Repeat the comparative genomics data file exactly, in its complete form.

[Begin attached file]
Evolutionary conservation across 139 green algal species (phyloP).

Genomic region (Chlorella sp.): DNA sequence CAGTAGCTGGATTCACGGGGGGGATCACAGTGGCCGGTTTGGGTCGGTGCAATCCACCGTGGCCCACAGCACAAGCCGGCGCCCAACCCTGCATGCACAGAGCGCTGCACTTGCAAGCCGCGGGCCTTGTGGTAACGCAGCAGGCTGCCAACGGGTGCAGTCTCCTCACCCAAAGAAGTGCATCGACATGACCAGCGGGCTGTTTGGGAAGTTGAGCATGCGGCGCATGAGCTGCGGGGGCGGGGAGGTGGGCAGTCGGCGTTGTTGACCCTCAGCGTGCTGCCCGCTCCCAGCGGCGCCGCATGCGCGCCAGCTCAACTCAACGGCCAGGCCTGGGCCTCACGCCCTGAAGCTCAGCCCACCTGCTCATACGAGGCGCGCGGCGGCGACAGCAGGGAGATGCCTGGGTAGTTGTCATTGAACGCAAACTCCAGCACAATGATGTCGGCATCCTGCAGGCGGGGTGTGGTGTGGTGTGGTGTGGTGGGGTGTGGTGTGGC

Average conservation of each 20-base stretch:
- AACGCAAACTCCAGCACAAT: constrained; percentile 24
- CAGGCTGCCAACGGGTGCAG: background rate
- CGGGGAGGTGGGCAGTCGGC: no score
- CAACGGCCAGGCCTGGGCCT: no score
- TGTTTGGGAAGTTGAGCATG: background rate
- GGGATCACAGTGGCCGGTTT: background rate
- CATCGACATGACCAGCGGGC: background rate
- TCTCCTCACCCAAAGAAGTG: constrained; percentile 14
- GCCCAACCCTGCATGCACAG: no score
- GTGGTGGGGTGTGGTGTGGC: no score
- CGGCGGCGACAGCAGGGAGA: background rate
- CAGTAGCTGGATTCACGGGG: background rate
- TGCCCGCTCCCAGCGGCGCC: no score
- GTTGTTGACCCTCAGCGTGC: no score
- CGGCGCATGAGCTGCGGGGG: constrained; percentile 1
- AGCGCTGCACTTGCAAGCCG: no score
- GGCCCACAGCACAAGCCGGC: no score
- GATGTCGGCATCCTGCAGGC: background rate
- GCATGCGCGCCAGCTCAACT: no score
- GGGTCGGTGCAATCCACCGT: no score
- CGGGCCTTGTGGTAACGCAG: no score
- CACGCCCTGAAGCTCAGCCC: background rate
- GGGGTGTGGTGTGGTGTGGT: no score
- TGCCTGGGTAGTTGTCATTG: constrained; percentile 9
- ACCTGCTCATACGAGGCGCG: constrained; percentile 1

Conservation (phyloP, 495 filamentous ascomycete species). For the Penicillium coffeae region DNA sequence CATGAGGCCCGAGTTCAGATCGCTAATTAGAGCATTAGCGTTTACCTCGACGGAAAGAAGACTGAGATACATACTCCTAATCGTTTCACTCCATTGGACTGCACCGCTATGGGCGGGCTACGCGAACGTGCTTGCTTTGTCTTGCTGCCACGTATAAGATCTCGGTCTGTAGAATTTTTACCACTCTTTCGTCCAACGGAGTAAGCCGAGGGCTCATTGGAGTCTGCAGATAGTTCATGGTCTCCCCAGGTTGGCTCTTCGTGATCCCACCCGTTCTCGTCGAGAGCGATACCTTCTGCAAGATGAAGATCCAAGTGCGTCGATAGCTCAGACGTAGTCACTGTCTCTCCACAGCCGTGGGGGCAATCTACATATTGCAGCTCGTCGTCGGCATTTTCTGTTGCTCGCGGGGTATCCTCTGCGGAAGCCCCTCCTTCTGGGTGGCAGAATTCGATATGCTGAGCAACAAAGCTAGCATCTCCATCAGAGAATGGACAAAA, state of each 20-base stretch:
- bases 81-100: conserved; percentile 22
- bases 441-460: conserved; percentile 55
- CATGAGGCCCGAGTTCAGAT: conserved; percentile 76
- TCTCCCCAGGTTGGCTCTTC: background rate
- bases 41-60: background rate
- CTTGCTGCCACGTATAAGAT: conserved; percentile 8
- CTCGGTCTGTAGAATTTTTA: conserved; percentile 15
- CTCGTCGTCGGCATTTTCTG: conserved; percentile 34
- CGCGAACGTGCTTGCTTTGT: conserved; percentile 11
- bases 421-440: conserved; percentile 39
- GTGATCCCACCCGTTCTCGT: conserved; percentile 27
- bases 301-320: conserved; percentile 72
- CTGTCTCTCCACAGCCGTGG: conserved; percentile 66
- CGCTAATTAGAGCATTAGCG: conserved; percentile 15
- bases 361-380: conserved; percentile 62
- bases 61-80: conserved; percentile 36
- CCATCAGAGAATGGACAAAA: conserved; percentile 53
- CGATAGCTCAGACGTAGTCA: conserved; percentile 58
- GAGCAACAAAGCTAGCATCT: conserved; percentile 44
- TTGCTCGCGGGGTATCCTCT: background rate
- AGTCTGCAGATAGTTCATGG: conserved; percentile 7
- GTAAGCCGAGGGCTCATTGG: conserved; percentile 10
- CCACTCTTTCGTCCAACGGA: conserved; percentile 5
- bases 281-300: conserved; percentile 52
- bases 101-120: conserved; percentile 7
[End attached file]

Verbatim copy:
Evolutionary conservation across 139 green algal species (phyloP).

Genomic region (Chlorella sp.): DNA sequence CAGTAGCTGGATTCACGGGGGGGATCACAGTGGCCGGTTTGGGTCGGTGCAATCCACCGTGGCCCACAGCACAAGCCGGCGCCCAACCCTGCATGCACAGAGCGCTGCACTTGCAAGCCGCGGGCCTTGTGGTAACGCAGCAGGCTGCCAACGGGTGCAGTCTCCTCACCCAAAGAAGTGCATCGACATGACCAGCGGGCTGTTTGGGAAGTTGAGCATGCGGCGCATGAGCTGCGGGGGCGGGGAGGTGGGCAGTCGGCGTTGTTGACCCTCAGCGTGCTGCCCGCTCCCAGCGGCGCCGCATGCGCGCCAGCTCAACTCAACGGCCAGGCCTGGGCCTCACGCCCTGAAGCTCAGCCCACCTGCTCATACGAGGCGCGCGGCGGCGACAGCAGGGAGATGCCTGGGTAGTTGTCATTGAACGCAAACTCCAGCACAATGATGTCGGCATCCTGCAGGCGGGGTGTGGTGTGGTGTGGTGTGGTGGGGTGTGGTGTGGC

Average conservation of each 20-base stretch:
- AACGCAAACTCCAGCACAAT: constrained; percentile 24
- CAGGCTGCCAACGGGTGCAG: background rate
- CGGGGAGGTGGGCAGTCGGC: no score
- CAACGGCCAGGCCTGGGCCT: no score
- TGTTTGGGAAGTTGAGCATG: background rate
- GGGATCACAGTGGCCGGTTT: background rate
- CATCGACATGACCAGCGGGC: background rate
- TCTCCTCACCCAAAGAAGTG: constrained; percentile 14
- GCCCAACCCTGCATGCACAG: no score
- GTGGTGGGGTGTGGTGTGGC: no score
- CGGCGGCGACAGCAGGGAGA: background rate
- CAGTAGCTGGATTCACGGGG: background rate
- TGCCCGCTCCCAGCGGCGCC: no score
- GTTGTTGACCCTCAGCGTGC: no score
- CGGCGCATGAGCTGCGGGGG: constrained; percentile 1
- AGCGCTGCACTTGCAAGCCG: no score
- GGCCCACAGCACAAGCCGGC: no score
- GATGTCGGCATCCTGCAGGC: background rate
- GCATGCGCGCCAGCTCAACT: no score
- GGGTCGGTGCAATCCACCGT: no score
- CGGGCCTTGTGGTAACGCAG: no score
- CACGCCCTGAAGCTCAGCCC: background rate
- GGGGTGTGGTGTGGTGTGGT: no score
- TGCCTGGGTAGTTGTCATTG: constrained; percentile 9
- ACCTGCTCATACGAGGCGCG: constrained; percentile 1

Conservation (phyloP, 495 filamentous ascomycete species). For the Penicillium coffeae region DNA sequence CATGAGGCCCGAGTTCAGATCGCTAATTAGAGCATTAGCGTTTACCTCGACGGAAAGAAGACTGAGATACATACTCCTAATCGTTTCACTCCATTGGACTGCACCGCTATGGGCGGGCTACGCGAACGTGCTTGCTTTGTCTTGCTGCCACGTATAAGATCTCGGTCTGTAGAATTTTTACCACTCTTTCGTCCAACGGAGTAAGCCGAGGGCTCATTGGAGTCTGCAGATAGTTCATGGTCTCCCCAGGTTGGCTCTTCGTGATCCCACCCGTTCTCGTCGAGAGCGATACCTTCTGCAAGATGAAGATCCAAGTGCGTCGATAGCTCAGACGTAGTCACTGTCTCTCCACAGCCGTGGGGGCAATCTACATATTGCAGCTCGTCGTCGGCATTTTCTGTTGCTCGCGGGGTATCCTCTGCGGAAGCCCCTCCTTCTGGGTGGCAGAATTCGATATGCTGAGCAACAAAGCTAGCATCTCCATCAGAGAATGGACAAAA, state of each 20-base stretch:
- bases 81-100: conserved; percentile 22
- bases 441-460: conserved; percentile 55
- CATGAGGCCCGAGTTCAGAT: conserved; percentile 76
- TCTCCCCAGGTTGGCTCTTC: background rate
- bases 41-60: background rate
- CTTGCTGCCACGTATAAGAT: conserved; percentile 8
- CTCGGTCTGTAGAATTTTTA: conserved; percentile 15
- CTCGTCGTCGGCATTTTCTG: conserved; percentile 34
- CGCGAACGTGCTTGCTTTGT: conserved; percentile 11
- bases 421-440: conserved; percentile 39
- GTGATCCCACCCGTTCTCGT: conserved; percentile 27
- bases 301-320: conserved; percentile 72
- CTGTCTCTCCACAGCCGTGG: conserved; percentile 66
- CGCTAATTAGAGCATTAGCG: conserved; percentile 15
- bases 361-380: conserved; percentile 62
- bases 61-80: conserved; percentile 36
- CCATCAGAGAATGGACAAAA: conserved; percentile 53
- CGATAGCTCAGACGTAGTCA: conserved; percentile 58
- GAGCAACAAAGCTAGCATCT: conserved; percentile 44
- TTGCTCGCGGGGTATCCTCT: background rate
- AGTCTGCAGATAGTTCATGG: conserved; percentile 7
- GTAAGCCGAGGGCTCATTGG: conserved; percentile 10
- CCACTCTTTCGTCCAACGGA: conserved; percentile 5
- bases 281-300: conserved; percentile 52
- bases 101-120: conserved; percentile 7